Quantity or quality? [Archives:2005/849/Viewpoint]

June 9 2005

Believe it or not, according to Worldwatch, Sana'a was ranked as the fastest growing city in the WORLD judged by the annual growth index at 33.3% between 1975 and 2000.

The top ten cities next to Sana'a are Karaj in Iran (29.1), Ansan in South Korea (24.2), Rajshahi in Bangladesh (23.5), Neijiang in China (22.1), Riyadh in Saudi Arabia (21.6), Nanchong in China (20.9) again, Dhaka in Bangladesh (19.0) again, Yantai in China (18.8) for the third time, Ulsan in South Korea (17.8) again.

Basically, China, Bangladesh, South Korea, Iran, KSA and Yemen. What is the common factor between all these countries? They are developing countries or at least countries with struggling economy. Although China begs to differ a little especially that they have realised their problem years ago and have taken measures to control the child birth. In fact, during the past years China was successful at decreasing their growth rate; after all they are the number one country with the largest population. But then again, why Yemen and why Sana'a? What's with the Yemeni people storming heads first into a population explosion?? Especially that Sana'a is a city where crucial indicators of water shortage and high pollution have been reported? Let alone the dramatically increasing poverty and continuous deterioration in the living standards? Are the Yemenis thinking that if they increase in numbers they would be preparing better for the future? Perhaps not, the truth is that there is hardly any awareness among Yemeni people regarding family planning. Sometimes religious concepts promote having many children. Actually there is nothing wrong in having many children, providing you are able to present them with the good education, a suitable life style and an adequate attention. All of which are hardly available in the Yemeni society for even as few as one or two children.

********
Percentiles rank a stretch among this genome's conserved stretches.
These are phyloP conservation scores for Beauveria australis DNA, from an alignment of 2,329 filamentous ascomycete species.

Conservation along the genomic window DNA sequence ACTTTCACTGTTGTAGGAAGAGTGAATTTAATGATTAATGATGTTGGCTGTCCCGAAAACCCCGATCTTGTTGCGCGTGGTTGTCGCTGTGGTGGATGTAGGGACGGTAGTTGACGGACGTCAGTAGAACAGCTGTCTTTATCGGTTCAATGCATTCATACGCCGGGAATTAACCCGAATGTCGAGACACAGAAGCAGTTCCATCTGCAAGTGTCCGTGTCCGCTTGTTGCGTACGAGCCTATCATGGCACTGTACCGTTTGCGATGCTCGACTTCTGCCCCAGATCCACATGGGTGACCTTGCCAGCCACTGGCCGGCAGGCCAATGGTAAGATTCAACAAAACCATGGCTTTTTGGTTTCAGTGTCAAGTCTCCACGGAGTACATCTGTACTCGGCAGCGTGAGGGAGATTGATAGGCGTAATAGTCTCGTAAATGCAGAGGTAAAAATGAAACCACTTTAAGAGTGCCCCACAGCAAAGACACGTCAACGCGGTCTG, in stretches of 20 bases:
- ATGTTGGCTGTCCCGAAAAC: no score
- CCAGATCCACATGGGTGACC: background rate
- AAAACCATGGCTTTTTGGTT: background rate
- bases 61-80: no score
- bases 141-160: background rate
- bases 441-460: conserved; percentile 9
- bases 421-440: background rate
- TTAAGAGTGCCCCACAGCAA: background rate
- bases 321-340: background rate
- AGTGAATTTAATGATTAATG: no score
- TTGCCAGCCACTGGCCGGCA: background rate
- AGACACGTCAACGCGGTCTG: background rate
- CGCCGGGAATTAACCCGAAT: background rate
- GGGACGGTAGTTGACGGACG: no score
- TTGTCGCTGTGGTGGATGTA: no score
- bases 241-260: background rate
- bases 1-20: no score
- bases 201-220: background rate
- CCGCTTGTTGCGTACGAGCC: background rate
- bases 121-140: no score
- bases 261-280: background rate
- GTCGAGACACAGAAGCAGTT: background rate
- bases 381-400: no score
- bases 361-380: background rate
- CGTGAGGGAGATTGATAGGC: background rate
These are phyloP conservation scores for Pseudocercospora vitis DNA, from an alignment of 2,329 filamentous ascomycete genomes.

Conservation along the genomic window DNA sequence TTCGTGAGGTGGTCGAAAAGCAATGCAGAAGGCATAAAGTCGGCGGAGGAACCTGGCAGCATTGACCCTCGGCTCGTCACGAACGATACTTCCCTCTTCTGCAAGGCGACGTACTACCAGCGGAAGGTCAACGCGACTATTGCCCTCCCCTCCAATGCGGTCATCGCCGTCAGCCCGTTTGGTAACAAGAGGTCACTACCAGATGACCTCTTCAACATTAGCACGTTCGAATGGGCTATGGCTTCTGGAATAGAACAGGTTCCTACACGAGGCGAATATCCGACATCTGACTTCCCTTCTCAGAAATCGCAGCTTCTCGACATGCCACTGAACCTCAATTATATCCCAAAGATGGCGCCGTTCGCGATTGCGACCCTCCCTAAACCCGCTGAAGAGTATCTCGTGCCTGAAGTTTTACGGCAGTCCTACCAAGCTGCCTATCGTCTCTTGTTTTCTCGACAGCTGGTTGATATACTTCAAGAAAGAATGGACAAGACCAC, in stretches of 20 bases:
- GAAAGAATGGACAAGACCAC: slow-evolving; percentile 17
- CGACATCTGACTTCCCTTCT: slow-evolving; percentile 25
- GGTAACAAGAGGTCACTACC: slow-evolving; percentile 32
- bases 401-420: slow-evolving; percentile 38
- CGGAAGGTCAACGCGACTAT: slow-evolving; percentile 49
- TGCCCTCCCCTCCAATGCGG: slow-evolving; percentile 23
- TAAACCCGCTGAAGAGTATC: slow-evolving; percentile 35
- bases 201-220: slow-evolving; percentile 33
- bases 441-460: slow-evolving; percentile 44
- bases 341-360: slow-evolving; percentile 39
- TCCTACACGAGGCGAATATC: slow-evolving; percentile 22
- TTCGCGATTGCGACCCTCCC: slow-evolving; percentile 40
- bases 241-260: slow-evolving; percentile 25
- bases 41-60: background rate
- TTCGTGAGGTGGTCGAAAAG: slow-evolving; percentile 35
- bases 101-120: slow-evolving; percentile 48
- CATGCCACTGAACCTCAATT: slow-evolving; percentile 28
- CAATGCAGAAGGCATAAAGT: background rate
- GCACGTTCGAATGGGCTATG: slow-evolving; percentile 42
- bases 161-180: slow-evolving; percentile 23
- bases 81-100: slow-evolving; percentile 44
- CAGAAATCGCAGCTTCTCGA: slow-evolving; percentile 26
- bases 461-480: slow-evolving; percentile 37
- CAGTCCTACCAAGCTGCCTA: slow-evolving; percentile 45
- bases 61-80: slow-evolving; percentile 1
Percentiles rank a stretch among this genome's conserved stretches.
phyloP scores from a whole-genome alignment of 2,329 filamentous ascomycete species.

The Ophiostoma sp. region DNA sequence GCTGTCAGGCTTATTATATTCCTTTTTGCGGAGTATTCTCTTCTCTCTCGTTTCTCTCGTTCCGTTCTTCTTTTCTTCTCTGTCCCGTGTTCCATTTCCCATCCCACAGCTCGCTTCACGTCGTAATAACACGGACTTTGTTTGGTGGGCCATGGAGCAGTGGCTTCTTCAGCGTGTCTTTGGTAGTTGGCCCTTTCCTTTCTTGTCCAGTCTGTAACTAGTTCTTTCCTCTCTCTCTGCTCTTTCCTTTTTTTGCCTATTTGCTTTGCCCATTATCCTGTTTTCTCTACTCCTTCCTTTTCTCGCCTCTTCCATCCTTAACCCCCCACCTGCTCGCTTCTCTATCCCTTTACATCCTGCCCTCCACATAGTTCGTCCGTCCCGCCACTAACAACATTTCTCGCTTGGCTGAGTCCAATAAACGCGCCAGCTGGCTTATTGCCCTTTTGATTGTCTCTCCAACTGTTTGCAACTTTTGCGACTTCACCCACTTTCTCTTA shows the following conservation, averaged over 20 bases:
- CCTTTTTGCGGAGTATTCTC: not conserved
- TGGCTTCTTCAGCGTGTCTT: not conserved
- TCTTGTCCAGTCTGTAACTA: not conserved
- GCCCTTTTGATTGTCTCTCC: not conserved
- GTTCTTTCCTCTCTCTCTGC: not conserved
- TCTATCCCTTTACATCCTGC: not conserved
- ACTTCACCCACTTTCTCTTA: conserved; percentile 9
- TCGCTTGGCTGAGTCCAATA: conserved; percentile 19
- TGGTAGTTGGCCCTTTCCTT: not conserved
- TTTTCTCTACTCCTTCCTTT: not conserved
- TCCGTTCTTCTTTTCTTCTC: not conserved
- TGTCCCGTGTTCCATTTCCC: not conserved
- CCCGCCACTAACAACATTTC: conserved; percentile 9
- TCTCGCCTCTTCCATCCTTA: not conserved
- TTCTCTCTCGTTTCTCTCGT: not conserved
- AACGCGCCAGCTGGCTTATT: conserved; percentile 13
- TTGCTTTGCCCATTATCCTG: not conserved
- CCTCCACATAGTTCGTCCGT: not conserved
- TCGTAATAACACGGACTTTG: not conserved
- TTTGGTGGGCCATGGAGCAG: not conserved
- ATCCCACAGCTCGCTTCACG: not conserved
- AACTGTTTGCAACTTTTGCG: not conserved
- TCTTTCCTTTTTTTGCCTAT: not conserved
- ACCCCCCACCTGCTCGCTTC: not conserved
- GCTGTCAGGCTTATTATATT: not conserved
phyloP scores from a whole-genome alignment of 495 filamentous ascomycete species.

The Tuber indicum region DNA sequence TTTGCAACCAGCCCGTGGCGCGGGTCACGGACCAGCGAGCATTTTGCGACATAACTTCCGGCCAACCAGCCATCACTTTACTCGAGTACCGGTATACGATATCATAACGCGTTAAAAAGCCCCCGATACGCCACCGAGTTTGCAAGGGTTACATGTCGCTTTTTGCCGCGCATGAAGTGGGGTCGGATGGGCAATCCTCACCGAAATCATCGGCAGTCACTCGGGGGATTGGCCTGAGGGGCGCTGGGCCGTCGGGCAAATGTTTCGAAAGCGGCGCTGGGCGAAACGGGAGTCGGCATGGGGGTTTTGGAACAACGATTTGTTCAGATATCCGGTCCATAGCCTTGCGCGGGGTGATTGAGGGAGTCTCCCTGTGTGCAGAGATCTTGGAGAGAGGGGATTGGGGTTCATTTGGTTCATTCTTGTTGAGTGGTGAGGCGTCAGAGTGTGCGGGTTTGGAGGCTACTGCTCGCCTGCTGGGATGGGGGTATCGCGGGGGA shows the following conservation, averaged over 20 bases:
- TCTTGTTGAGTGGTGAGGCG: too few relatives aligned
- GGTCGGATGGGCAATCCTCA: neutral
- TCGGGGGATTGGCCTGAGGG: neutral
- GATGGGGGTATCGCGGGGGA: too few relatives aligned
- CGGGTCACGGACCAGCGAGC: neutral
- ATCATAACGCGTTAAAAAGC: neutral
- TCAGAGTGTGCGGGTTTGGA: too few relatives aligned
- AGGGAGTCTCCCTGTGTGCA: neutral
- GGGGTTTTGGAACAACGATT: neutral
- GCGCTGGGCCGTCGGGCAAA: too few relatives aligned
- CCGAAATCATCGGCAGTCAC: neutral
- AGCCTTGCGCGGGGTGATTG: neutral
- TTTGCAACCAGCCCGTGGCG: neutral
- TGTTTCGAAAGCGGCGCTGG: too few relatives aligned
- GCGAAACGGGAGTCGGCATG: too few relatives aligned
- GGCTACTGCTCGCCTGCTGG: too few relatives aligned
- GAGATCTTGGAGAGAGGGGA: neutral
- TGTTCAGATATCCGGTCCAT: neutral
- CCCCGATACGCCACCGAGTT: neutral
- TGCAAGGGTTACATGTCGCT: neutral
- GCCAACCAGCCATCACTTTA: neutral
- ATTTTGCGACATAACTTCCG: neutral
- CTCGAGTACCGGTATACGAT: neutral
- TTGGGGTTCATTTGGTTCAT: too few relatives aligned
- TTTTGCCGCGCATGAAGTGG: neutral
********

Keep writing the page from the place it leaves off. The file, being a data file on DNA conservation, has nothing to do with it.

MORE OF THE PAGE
The legacy that Yemeni people are leaving behind generation after generation is more than historical monuments, traditional custom or even oil (although by the time they come not much will be left!). It is more than that; Yemenis should understand that their legacy should be focused on human resources. The people are the ones who build nations or ruin them. If care is not given to how the generations are raised, educated and empowered then the future of the country wouldn't be very promising.

Being the capital city of Yemen, Sana'a attracts many Yemenis coming from around the country with various orientations and backgrounds. As these populations mingle together, a focused efficient government strategy should be carried out to help Yemenis organize themselves better, in numbers and in manners. Yemeni people are of the smartest and most intellectual worldwide provided they are given the chance to work in an environment that nurtures their abilities. Security is a vital need for people to excel. When competition for the limited resources increases, people feel less secure and tend to either leave the country looking for better opportunities – causing brain drain, or become aggressive and use unethical means to withhold as much resources as possible – causing corruption. Before worse comes to worse, Yemeni government and people should save this country, and save the future for the generations to come.